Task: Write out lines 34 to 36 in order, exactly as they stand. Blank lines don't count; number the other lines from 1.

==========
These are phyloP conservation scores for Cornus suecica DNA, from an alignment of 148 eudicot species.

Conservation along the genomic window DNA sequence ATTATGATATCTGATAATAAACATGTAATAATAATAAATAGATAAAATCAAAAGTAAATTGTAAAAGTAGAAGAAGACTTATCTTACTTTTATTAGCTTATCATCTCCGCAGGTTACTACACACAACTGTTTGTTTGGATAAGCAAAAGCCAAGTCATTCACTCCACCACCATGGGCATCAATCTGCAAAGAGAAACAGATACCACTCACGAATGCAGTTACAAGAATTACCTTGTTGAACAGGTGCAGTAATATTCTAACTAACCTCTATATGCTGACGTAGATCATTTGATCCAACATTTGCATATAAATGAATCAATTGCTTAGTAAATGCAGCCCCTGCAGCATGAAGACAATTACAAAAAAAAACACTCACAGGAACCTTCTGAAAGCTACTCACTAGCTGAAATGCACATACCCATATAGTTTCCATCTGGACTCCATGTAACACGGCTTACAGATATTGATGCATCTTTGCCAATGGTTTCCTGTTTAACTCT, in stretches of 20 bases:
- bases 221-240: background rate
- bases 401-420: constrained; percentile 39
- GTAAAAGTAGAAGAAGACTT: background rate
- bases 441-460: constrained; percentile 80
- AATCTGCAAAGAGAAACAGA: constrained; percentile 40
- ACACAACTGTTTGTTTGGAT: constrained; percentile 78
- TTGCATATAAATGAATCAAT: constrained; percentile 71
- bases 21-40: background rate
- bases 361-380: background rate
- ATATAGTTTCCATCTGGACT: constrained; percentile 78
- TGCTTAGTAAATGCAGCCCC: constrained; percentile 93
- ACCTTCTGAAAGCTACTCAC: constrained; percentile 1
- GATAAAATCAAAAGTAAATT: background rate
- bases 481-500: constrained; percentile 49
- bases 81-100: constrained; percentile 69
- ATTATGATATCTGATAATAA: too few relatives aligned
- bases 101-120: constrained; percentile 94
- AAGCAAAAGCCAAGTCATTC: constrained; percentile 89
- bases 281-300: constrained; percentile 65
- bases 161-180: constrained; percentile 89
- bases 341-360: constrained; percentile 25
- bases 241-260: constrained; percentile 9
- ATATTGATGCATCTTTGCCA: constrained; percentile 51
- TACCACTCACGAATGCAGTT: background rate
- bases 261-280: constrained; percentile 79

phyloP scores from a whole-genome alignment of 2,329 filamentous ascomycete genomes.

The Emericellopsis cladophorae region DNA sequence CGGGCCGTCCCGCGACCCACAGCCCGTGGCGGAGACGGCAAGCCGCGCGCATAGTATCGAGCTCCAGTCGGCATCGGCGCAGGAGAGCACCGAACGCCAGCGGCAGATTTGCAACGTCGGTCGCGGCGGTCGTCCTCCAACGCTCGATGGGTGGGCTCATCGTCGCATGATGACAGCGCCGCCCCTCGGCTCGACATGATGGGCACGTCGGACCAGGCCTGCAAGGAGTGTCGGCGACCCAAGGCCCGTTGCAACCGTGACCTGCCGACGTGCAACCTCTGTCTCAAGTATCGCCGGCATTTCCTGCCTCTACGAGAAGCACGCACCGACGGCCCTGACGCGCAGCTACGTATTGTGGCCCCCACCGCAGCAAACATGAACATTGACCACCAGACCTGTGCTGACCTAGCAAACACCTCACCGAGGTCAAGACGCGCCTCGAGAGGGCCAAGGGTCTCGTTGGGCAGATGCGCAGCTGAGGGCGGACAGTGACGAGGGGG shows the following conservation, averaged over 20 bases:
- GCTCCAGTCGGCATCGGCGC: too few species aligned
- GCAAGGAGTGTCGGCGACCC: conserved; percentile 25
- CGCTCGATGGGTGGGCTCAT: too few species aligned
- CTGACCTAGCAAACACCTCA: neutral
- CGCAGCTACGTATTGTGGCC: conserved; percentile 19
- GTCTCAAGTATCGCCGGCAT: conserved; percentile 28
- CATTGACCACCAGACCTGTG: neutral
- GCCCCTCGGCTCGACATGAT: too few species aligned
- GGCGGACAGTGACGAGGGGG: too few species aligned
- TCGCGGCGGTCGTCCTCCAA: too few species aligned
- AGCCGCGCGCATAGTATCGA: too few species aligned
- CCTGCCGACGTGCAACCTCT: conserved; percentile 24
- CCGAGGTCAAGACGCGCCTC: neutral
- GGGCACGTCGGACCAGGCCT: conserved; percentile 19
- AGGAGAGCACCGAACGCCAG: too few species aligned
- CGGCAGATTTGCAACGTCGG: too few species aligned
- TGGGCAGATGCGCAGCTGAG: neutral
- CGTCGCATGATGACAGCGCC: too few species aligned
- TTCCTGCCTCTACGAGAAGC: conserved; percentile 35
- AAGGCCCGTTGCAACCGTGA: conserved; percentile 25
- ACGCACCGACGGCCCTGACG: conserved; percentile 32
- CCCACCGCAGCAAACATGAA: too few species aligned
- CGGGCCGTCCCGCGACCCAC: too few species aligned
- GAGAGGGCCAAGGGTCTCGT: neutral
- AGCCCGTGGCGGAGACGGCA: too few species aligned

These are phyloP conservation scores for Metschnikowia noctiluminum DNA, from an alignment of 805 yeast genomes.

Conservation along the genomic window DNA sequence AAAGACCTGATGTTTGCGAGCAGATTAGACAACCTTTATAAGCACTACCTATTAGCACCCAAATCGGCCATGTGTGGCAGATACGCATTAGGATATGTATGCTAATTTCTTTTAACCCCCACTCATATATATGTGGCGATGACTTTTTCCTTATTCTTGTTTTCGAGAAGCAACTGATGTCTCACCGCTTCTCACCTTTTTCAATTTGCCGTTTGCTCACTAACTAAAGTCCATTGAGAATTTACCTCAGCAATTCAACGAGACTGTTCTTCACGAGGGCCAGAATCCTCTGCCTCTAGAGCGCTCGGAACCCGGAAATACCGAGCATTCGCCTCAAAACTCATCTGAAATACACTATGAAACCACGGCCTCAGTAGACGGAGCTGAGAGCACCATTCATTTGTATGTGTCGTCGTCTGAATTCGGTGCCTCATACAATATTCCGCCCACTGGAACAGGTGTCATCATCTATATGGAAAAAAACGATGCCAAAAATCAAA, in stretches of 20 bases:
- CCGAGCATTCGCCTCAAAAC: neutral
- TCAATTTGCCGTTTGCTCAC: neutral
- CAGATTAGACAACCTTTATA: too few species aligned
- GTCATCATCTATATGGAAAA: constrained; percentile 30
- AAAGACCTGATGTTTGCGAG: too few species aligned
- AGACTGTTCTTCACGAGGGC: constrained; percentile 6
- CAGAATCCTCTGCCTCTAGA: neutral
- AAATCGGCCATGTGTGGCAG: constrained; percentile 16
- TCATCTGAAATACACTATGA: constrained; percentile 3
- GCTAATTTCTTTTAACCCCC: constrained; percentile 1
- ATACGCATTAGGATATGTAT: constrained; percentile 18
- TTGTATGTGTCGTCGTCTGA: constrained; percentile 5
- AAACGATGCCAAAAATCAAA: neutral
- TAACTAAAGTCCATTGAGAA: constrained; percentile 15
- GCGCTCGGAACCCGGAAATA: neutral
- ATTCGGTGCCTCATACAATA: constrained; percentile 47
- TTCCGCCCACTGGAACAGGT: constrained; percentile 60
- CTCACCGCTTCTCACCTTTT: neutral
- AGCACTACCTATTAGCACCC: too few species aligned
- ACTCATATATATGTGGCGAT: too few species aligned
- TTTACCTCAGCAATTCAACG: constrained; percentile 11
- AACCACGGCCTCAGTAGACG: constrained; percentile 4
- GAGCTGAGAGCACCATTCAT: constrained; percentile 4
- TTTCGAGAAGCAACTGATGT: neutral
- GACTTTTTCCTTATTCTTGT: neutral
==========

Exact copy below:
- CGCAGCTACGTATTGTGGCC: conserved; percentile 19
- GTCTCAAGTATCGCCGGCAT: conserved; percentile 28
- CATTGACCACCAGACCTGTG: neutral